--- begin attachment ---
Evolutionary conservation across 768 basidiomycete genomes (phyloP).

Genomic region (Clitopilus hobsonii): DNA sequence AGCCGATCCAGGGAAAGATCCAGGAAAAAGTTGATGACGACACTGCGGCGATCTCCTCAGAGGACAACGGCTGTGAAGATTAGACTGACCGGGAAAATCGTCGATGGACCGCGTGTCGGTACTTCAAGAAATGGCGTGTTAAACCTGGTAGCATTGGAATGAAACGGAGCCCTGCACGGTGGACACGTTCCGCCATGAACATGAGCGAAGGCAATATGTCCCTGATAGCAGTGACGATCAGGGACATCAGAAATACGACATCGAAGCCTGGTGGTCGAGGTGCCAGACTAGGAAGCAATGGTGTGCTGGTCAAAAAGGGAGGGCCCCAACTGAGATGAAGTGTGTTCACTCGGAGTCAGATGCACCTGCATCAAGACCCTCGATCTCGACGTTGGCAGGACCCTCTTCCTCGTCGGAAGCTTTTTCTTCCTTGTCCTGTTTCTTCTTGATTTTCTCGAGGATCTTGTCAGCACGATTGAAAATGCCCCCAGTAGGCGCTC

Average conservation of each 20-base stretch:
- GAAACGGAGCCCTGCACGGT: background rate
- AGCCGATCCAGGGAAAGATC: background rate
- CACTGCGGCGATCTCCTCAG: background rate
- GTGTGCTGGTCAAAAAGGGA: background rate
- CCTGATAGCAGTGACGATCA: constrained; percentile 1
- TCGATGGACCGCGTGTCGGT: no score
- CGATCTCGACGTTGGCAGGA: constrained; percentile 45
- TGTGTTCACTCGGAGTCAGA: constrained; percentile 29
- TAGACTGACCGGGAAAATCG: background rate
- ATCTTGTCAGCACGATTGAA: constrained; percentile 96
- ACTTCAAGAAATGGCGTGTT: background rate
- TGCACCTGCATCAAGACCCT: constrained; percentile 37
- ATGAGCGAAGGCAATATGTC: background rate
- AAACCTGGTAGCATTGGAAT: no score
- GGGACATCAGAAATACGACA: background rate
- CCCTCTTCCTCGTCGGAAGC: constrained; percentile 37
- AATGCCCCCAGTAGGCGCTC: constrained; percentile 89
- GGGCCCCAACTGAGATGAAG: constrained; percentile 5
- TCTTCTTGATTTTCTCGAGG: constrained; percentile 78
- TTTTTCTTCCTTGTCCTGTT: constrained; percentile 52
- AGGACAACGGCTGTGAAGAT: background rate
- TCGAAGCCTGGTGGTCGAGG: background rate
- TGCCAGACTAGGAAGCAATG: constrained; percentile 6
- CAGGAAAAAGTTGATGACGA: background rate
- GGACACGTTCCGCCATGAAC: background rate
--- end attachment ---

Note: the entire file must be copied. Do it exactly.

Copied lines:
Evolutionary conservation across 768 basidiomycete genomes (phyloP).

Genomic region (Clitopilus hobsonii): DNA sequence AGCCGATCCAGGGAAAGATCCAGGAAAAAGTTGATGACGACACTGCGGCGATCTCCTCAGAGGACAACGGCTGTGAAGATTAGACTGACCGGGAAAATCGTCGATGGACCGCGTGTCGGTACTTCAAGAAATGGCGTGTTAAACCTGGTAGCATTGGAATGAAACGGAGCCCTGCACGGTGGACACGTTCCGCCATGAACATGAGCGAAGGCAATATGTCCCTGATAGCAGTGACGATCAGGGACATCAGAAATACGACATCGAAGCCTGGTGGTCGAGGTGCCAGACTAGGAAGCAATGGTGTGCTGGTCAAAAAGGGAGGGCCCCAACTGAGATGAAGTGTGTTCACTCGGAGTCAGATGCACCTGCATCAAGACCCTCGATCTCGACGTTGGCAGGACCCTCTTCCTCGTCGGAAGCTTTTTCTTCCTTGTCCTGTTTCTTCTTGATTTTCTCGAGGATCTTGTCAGCACGATTGAAAATGCCCCCAGTAGGCGCTC

Average conservation of each 20-base stretch:
- GAAACGGAGCCCTGCACGGT: background rate
- AGCCGATCCAGGGAAAGATC: background rate
- CACTGCGGCGATCTCCTCAG: background rate
- GTGTGCTGGTCAAAAAGGGA: background rate
- CCTGATAGCAGTGACGATCA: constrained; percentile 1
- TCGATGGACCGCGTGTCGGT: no score
- CGATCTCGACGTTGGCAGGA: constrained; percentile 45
- TGTGTTCACTCGGAGTCAGA: constrained; percentile 29
- TAGACTGACCGGGAAAATCG: background rate
- ATCTTGTCAGCACGATTGAA: constrained; percentile 96
- ACTTCAAGAAATGGCGTGTT: background rate
- TGCACCTGCATCAAGACCCT: constrained; percentile 37
- ATGAGCGAAGGCAATATGTC: background rate
- AAACCTGGTAGCATTGGAAT: no score
- GGGACATCAGAAATACGACA: background rate
- CCCTCTTCCTCGTCGGAAGC: constrained; percentile 37
- AATGCCCCCAGTAGGCGCTC: constrained; percentile 89
- GGGCCCCAACTGAGATGAAG: constrained; percentile 5
- TCTTCTTGATTTTCTCGAGG: constrained; percentile 78
- TTTTTCTTCCTTGTCCTGTT: constrained; percentile 52
- AGGACAACGGCTGTGAAGAT: background rate
- TCGAAGCCTGGTGGTCGAGG: background rate
- TGCCAGACTAGGAAGCAATG: constrained; percentile 6
- CAGGAAAAAGTTGATGACGA: background rate
- GGACACGTTCCGCCATGAAC: background rate